Recent cases underscore that what a medical director is paid must be of fair market value and the CMS duty requirements must be met.
It sounds simple enough: You get paid what the market bears to assume the role as a medical director. Medical directorships are used throughout the healthcare industry in a variety of situations, ranging from dialysis centers to skilled nursing facilities to long-term care entities.
Yet, there are often situations where a physician holds the title of medical director. The physician, however, does not necessarily perform any substantive roles or functions, but the title is sometimes given to induce patient referrals to the facility. These types of situations can - and do - give rise to liability under the
In November 2005, the Centers for Medicare & Medicaid Services published Medical Directorship Guidance, which relate to medical director roles, functions and responsibilities at resident facilities. The guidance states: “The regulation requires each facility to have a medical director who is responsible for the implementation of resident care policies and the coordination of medical care. These two roles provide the basis for the functions and tasks discussed in this guidance.”
In order to assess whether medical directors are fulfilling their responsibilities, CMS stated the following:
· Review relevant policies and/or procedures;
· Interview facility leadership “(e.g., Administrator, DON) to determine how or if they involved the medical director in developing, reviewing and implementing policies and procedures regarding clinical care of residents (especially where these involve medical and clinical issues; for example, management of causes of delirium, falling and weight loss) to ensure that they are clinically valid and consistent with current standards of care;”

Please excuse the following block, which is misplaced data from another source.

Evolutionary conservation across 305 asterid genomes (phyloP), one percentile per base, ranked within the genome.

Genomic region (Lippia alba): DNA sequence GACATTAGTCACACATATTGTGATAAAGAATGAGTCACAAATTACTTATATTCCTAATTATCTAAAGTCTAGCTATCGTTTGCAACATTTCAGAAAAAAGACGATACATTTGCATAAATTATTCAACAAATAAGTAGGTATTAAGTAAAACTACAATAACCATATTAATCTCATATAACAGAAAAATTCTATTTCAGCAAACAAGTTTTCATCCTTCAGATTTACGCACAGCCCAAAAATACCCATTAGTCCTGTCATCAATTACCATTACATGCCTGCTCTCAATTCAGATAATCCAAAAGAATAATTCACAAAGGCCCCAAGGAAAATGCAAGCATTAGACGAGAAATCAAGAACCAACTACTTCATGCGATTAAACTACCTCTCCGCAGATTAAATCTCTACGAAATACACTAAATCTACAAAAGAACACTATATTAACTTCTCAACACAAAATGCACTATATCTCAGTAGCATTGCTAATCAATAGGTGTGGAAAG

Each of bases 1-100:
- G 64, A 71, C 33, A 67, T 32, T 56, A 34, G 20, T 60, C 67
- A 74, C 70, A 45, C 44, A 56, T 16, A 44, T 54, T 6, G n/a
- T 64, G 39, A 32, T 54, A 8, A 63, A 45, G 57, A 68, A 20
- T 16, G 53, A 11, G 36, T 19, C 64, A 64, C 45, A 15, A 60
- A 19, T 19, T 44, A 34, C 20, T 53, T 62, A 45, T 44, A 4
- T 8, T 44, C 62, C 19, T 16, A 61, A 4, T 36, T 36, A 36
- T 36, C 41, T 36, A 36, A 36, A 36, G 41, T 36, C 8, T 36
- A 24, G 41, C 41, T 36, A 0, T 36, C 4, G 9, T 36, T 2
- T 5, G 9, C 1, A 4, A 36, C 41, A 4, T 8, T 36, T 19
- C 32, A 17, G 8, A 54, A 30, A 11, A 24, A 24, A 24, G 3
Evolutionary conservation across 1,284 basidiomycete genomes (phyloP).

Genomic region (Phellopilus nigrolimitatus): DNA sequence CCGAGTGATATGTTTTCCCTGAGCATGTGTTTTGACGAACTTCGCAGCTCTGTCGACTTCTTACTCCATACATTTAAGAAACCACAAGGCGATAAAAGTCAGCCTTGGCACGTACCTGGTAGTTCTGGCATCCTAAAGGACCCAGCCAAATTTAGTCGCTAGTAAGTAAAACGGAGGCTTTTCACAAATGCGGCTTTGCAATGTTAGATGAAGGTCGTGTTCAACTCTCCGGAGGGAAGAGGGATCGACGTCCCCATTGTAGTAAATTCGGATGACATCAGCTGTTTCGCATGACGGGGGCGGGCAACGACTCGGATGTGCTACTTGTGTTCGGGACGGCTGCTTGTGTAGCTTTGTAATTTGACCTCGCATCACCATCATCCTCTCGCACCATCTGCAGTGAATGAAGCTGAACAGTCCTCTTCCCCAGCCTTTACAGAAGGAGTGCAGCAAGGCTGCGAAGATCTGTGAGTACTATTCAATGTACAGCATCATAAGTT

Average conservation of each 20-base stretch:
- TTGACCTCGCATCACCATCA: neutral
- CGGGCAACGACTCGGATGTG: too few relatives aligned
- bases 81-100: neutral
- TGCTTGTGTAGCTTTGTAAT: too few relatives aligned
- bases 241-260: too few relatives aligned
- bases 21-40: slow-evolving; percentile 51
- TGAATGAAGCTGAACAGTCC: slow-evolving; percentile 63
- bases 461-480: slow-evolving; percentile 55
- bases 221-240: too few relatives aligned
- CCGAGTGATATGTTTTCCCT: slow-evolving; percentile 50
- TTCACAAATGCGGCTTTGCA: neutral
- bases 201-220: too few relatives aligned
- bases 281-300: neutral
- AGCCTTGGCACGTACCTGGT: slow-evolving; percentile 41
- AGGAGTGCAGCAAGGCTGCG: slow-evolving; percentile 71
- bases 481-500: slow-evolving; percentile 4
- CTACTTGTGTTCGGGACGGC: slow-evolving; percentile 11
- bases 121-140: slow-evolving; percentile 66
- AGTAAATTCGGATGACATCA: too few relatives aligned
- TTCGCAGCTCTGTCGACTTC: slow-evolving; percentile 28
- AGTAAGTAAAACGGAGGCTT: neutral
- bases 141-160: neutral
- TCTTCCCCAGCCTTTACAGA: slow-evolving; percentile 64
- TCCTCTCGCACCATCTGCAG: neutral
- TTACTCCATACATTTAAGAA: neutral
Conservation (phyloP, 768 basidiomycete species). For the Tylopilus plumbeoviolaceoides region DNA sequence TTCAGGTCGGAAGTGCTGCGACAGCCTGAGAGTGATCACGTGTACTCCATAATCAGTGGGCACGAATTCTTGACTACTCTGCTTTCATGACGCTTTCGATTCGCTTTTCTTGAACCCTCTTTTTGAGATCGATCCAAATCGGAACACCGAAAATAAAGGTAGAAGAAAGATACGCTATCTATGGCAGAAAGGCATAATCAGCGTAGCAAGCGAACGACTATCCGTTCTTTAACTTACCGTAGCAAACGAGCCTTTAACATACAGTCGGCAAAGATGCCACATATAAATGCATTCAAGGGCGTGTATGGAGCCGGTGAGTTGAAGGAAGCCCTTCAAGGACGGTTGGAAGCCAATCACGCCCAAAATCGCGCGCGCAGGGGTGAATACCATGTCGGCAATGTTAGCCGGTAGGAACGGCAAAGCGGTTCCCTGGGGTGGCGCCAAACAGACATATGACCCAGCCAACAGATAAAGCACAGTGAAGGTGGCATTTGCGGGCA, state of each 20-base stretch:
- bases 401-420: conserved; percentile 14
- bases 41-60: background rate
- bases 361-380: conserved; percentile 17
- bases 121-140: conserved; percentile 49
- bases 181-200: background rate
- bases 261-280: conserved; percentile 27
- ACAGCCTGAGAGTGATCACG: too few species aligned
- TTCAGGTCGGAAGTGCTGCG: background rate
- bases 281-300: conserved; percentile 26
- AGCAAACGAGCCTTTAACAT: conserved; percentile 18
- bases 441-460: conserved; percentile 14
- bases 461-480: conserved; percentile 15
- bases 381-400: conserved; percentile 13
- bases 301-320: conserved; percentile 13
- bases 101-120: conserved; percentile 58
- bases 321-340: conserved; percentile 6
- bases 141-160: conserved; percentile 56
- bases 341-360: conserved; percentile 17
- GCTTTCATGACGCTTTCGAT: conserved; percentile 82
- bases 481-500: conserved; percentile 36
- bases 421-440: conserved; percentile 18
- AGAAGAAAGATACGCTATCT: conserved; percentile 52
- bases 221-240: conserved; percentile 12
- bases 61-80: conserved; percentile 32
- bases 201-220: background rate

· Interview the medical director regarding the scope of services and the facility’s capacity to care for residents with complex or special care needs.
Failing to adhere to these standards can land both physicians and the facilities in hot water under the False Claims Act. For example, the U.S. Department of Justiceannounced May 24, 2019, that it was intervening in a False Claims Act case against home health agency Doctor’s Home Care, Inc. (Doctor’s Choice) and its owners for “False Claims Act violations arising from the alleged payment of kickbacks in the form of sham medical director agreements and payments to the spouses of referring physicians.”
Specifically, the lawsuit alleges that Doctor’s Choice and its two owners knowingly “paid kickbacks in the form of sham medical directorships to three physicians to refer patients to Doctor’s Choice. All three physicians allegedly did little, if any, of the work for which Doctor’s Choice paid them as medical directors. Sham medical director agreements to induce patient referrals violate the Anti-Kickback Statute and Stark Law. Doctor’s Choice also allegedly paid some employees in a manner that accounted for the volume of referrals by their physician spouses, in violation of the Stark Law.”
When assessing whether or not an agreement is legitimate, ask these four questions:
1. Is there more than one medical director at a facility?
2. Is the physician(s) in a position to influence referrals?
3. Has a Stark Law exception and Anti-Kickback safe harbor met?
4. Is the director meeting his/her responsibilities as required under the law for the specific facility that he/she is working with?
Physicians, medical professionals and facilities should appreciate the legal liability for not performing the requisite functions. They should also ensure they are meeting an Anti-Kickback safe harbor and a Stark Law exception.